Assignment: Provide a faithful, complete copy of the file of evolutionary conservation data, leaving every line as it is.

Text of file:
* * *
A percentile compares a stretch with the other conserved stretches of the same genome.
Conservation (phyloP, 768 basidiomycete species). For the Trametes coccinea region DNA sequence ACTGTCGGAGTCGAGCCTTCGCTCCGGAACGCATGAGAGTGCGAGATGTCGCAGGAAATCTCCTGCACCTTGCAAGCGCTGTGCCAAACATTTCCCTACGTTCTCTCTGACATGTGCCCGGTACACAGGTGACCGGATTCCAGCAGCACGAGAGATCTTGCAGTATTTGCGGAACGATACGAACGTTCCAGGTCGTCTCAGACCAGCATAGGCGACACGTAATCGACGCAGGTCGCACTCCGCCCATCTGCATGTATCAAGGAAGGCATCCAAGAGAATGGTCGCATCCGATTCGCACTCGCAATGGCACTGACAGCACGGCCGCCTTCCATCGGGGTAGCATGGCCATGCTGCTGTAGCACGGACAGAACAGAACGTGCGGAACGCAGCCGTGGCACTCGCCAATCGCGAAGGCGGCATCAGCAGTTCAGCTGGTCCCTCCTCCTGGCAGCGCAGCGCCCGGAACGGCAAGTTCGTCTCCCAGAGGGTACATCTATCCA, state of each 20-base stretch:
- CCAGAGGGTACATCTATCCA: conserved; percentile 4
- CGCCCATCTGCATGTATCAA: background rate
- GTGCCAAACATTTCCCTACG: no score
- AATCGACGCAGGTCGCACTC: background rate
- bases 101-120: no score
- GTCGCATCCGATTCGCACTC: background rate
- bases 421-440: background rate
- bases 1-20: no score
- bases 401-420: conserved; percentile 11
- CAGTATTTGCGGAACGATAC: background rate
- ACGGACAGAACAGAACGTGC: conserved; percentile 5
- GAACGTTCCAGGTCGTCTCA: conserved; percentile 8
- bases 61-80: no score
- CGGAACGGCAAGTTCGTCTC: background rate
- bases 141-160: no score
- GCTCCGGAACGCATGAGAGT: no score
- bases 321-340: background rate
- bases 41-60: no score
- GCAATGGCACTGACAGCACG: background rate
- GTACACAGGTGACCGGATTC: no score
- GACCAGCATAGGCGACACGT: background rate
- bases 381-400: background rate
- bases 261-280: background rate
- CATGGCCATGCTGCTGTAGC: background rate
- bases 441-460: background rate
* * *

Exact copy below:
A percentile compares a stretch with the other conserved stretches of the same genome.
Conservation (phyloP, 768 basidiomycete species). For the Trametes coccinea region DNA sequence ACTGTCGGAGTCGAGCCTTCGCTCCGGAACGCATGAGAGTGCGAGATGTCGCAGGAAATCTCCTGCACCTTGCAAGCGCTGTGCCAAACATTTCCCTACGTTCTCTCTGACATGTGCCCGGTACACAGGTGACCGGATTCCAGCAGCACGAGAGATCTTGCAGTATTTGCGGAACGATACGAACGTTCCAGGTCGTCTCAGACCAGCATAGGCGACACGTAATCGACGCAGGTCGCACTCCGCCCATCTGCATGTATCAAGGAAGGCATCCAAGAGAATGGTCGCATCCGATTCGCACTCGCAATGGCACTGACAGCACGGCCGCCTTCCATCGGGGTAGCATGGCCATGCTGCTGTAGCACGGACAGAACAGAACGTGCGGAACGCAGCCGTGGCACTCGCCAATCGCGAAGGCGGCATCAGCAGTTCAGCTGGTCCCTCCTCCTGGCAGCGCAGCGCCCGGAACGGCAAGTTCGTCTCCCAGAGGGTACATCTATCCA, state of each 20-base stretch:
- CCAGAGGGTACATCTATCCA: conserved; percentile 4
- CGCCCATCTGCATGTATCAA: background rate
- GTGCCAAACATTTCCCTACG: no score
- AATCGACGCAGGTCGCACTC: background rate
- bases 101-120: no score
- GTCGCATCCGATTCGCACTC: background rate
- bases 421-440: background rate
- bases 1-20: no score
- bases 401-420: conserved; percentile 11
- CAGTATTTGCGGAACGATAC: background rate
- ACGGACAGAACAGAACGTGC: conserved; percentile 5
- GAACGTTCCAGGTCGTCTCA: conserved; percentile 8
- bases 61-80: no score
- CGGAACGGCAAGTTCGTCTC: background rate
- bases 141-160: no score
- GCTCCGGAACGCATGAGAGT: no score
- bases 321-340: background rate
- bases 41-60: no score
- GCAATGGCACTGACAGCACG: background rate
- GTACACAGGTGACCGGATTC: no score
- GACCAGCATAGGCGACACGT: background rate
- bases 381-400: background rate
- bases 261-280: background rate
- CATGGCCATGCTGCTGTAGC: background rate
- bases 441-460: background rate